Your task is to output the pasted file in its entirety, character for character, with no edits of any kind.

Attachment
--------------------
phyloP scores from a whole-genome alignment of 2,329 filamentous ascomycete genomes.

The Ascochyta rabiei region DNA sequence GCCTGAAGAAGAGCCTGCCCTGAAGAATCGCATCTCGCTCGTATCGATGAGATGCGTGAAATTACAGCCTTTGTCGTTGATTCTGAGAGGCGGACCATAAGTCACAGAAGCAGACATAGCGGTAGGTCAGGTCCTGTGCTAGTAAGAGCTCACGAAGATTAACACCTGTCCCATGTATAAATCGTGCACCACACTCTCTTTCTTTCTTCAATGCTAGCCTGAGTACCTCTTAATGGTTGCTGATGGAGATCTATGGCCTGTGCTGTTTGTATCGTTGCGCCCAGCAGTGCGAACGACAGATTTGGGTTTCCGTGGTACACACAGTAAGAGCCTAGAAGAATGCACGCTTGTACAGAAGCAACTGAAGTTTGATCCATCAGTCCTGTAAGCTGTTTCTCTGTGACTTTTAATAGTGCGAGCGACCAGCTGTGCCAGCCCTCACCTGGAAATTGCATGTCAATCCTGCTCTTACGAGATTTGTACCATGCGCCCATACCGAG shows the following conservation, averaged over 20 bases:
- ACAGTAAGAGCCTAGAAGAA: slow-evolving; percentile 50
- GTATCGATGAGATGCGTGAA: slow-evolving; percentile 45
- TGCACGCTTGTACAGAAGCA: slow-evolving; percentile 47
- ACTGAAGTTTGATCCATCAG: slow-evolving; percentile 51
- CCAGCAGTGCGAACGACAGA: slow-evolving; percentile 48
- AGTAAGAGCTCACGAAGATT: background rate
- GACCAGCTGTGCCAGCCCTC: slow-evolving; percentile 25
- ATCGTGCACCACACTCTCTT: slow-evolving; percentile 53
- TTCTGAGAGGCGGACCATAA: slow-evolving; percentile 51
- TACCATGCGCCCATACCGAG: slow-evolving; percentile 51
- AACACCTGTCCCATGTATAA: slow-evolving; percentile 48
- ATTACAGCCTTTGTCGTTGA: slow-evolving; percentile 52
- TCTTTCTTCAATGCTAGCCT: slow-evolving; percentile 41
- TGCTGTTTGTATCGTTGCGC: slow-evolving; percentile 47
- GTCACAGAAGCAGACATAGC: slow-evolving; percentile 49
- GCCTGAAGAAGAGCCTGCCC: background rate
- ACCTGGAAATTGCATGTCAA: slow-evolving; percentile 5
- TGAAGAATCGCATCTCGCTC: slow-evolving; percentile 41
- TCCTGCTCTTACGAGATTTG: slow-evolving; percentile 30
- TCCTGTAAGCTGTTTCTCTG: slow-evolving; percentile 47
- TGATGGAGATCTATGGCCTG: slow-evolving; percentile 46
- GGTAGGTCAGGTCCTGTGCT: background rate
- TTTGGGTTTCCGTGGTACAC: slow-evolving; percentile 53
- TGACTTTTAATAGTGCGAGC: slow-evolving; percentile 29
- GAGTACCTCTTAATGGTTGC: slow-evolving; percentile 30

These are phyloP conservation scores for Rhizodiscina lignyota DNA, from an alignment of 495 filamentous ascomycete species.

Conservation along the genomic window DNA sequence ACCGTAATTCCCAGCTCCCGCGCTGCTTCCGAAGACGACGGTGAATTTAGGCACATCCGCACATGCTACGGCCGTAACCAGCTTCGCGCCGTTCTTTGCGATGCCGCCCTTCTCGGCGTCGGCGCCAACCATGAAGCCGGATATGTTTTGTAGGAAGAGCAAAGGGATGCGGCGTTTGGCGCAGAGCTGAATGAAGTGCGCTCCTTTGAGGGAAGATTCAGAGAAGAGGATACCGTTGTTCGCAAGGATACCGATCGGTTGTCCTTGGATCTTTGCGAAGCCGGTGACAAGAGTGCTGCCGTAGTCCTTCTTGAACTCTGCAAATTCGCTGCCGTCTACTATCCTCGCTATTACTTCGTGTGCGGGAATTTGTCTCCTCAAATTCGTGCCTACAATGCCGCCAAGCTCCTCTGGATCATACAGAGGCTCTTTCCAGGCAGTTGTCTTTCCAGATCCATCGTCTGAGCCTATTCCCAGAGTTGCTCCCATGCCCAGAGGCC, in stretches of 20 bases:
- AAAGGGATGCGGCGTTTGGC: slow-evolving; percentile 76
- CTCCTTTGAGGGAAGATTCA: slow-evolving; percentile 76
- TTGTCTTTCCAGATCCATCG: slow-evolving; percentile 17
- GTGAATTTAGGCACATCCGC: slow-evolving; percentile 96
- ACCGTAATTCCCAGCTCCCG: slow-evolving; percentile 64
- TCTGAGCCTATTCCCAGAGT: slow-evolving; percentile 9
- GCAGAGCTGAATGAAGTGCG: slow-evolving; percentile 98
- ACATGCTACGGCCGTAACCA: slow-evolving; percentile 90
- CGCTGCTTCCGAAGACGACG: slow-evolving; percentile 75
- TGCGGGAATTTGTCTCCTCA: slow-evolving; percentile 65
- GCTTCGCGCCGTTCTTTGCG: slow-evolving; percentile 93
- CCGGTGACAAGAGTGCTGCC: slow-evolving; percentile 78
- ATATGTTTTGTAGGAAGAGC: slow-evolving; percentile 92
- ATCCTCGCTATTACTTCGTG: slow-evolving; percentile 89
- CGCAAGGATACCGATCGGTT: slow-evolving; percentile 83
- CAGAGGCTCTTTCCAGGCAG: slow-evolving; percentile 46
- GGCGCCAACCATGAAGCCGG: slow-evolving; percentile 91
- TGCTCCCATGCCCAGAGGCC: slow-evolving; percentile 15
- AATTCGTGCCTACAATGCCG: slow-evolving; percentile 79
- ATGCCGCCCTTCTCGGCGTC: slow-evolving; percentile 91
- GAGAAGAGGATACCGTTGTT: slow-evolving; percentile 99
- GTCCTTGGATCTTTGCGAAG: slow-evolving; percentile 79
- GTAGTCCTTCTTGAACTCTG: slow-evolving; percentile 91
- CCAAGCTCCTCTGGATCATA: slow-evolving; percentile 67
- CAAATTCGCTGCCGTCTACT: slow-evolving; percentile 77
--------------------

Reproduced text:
phyloP scores from a whole-genome alignment of 2,329 filamentous ascomycete genomes.

The Ascochyta rabiei region DNA sequence GCCTGAAGAAGAGCCTGCCCTGAAGAATCGCATCTCGCTCGTATCGATGAGATGCGTGAAATTACAGCCTTTGTCGTTGATTCTGAGAGGCGGACCATAAGTCACAGAAGCAGACATAGCGGTAGGTCAGGTCCTGTGCTAGTAAGAGCTCACGAAGATTAACACCTGTCCCATGTATAAATCGTGCACCACACTCTCTTTCTTTCTTCAATGCTAGCCTGAGTACCTCTTAATGGTTGCTGATGGAGATCTATGGCCTGTGCTGTTTGTATCGTTGCGCCCAGCAGTGCGAACGACAGATTTGGGTTTCCGTGGTACACACAGTAAGAGCCTAGAAGAATGCACGCTTGTACAGAAGCAACTGAAGTTTGATCCATCAGTCCTGTAAGCTGTTTCTCTGTGACTTTTAATAGTGCGAGCGACCAGCTGTGCCAGCCCTCACCTGGAAATTGCATGTCAATCCTGCTCTTACGAGATTTGTACCATGCGCCCATACCGAG shows the following conservation, averaged over 20 bases:
- ACAGTAAGAGCCTAGAAGAA: slow-evolving; percentile 50
- GTATCGATGAGATGCGTGAA: slow-evolving; percentile 45
- TGCACGCTTGTACAGAAGCA: slow-evolving; percentile 47
- ACTGAAGTTTGATCCATCAG: slow-evolving; percentile 51
- CCAGCAGTGCGAACGACAGA: slow-evolving; percentile 48
- AGTAAGAGCTCACGAAGATT: background rate
- GACCAGCTGTGCCAGCCCTC: slow-evolving; percentile 25
- ATCGTGCACCACACTCTCTT: slow-evolving; percentile 53
- TTCTGAGAGGCGGACCATAA: slow-evolving; percentile 51
- TACCATGCGCCCATACCGAG: slow-evolving; percentile 51
- AACACCTGTCCCATGTATAA: slow-evolving; percentile 48
- ATTACAGCCTTTGTCGTTGA: slow-evolving; percentile 52
- TCTTTCTTCAATGCTAGCCT: slow-evolving; percentile 41
- TGCTGTTTGTATCGTTGCGC: slow-evolving; percentile 47
- GTCACAGAAGCAGACATAGC: slow-evolving; percentile 49
- GCCTGAAGAAGAGCCTGCCC: background rate
- ACCTGGAAATTGCATGTCAA: slow-evolving; percentile 5
- TGAAGAATCGCATCTCGCTC: slow-evolving; percentile 41
- TCCTGCTCTTACGAGATTTG: slow-evolving; percentile 30
- TCCTGTAAGCTGTTTCTCTG: slow-evolving; percentile 47
- TGATGGAGATCTATGGCCTG: slow-evolving; percentile 46
- GGTAGGTCAGGTCCTGTGCT: background rate
- TTTGGGTTTCCGTGGTACAC: slow-evolving; percentile 53
- TGACTTTTAATAGTGCGAGC: slow-evolving; percentile 29
- GAGTACCTCTTAATGGTTGC: slow-evolving; percentile 30

These are phyloP conservation scores for Rhizodiscina lignyota DNA, from an alignment of 495 filamentous ascomycete species.

Conservation along the genomic window DNA sequence ACCGTAATTCCCAGCTCCCGCGCTGCTTCCGAAGACGACGGTGAATTTAGGCACATCCGCACATGCTACGGCCGTAACCAGCTTCGCGCCGTTCTTTGCGATGCCGCCCTTCTCGGCGTCGGCGCCAACCATGAAGCCGGATATGTTTTGTAGGAAGAGCAAAGGGATGCGGCGTTTGGCGCAGAGCTGAATGAAGTGCGCTCCTTTGAGGGAAGATTCAGAGAAGAGGATACCGTTGTTCGCAAGGATACCGATCGGTTGTCCTTGGATCTTTGCGAAGCCGGTGACAAGAGTGCTGCCGTAGTCCTTCTTGAACTCTGCAAATTCGCTGCCGTCTACTATCCTCGCTATTACTTCGTGTGCGGGAATTTGTCTCCTCAAATTCGTGCCTACAATGCCGCCAAGCTCCTCTGGATCATACAGAGGCTCTTTCCAGGCAGTTGTCTTTCCAGATCCATCGTCTGAGCCTATTCCCAGAGTTGCTCCCATGCCCAGAGGCC, in stretches of 20 bases:
- AAAGGGATGCGGCGTTTGGC: slow-evolving; percentile 76
- CTCCTTTGAGGGAAGATTCA: slow-evolving; percentile 76
- TTGTCTTTCCAGATCCATCG: slow-evolving; percentile 17
- GTGAATTTAGGCACATCCGC: slow-evolving; percentile 96
- ACCGTAATTCCCAGCTCCCG: slow-evolving; percentile 64
- TCTGAGCCTATTCCCAGAGT: slow-evolving; percentile 9
- GCAGAGCTGAATGAAGTGCG: slow-evolving; percentile 98
- ACATGCTACGGCCGTAACCA: slow-evolving; percentile 90
- CGCTGCTTCCGAAGACGACG: slow-evolving; percentile 75
- TGCGGGAATTTGTCTCCTCA: slow-evolving; percentile 65
- GCTTCGCGCCGTTCTTTGCG: slow-evolving; percentile 93
- CCGGTGACAAGAGTGCTGCC: slow-evolving; percentile 78
- ATATGTTTTGTAGGAAGAGC: slow-evolving; percentile 92
- ATCCTCGCTATTACTTCGTG: slow-evolving; percentile 89
- CGCAAGGATACCGATCGGTT: slow-evolving; percentile 83
- CAGAGGCTCTTTCCAGGCAG: slow-evolving; percentile 46
- GGCGCCAACCATGAAGCCGG: slow-evolving; percentile 91
- TGCTCCCATGCCCAGAGGCC: slow-evolving; percentile 15
- AATTCGTGCCTACAATGCCG: slow-evolving; percentile 79
- ATGCCGCCCTTCTCGGCGTC: slow-evolving; percentile 91
- GAGAAGAGGATACCGTTGTT: slow-evolving; percentile 99
- GTCCTTGGATCTTTGCGAAG: slow-evolving; percentile 79
- GTAGTCCTTCTTGAACTCTG: slow-evolving; percentile 91
- CCAAGCTCCTCTGGATCATA: slow-evolving; percentile 67
- CAAATTCGCTGCCGTCTACT: slow-evolving; percentile 77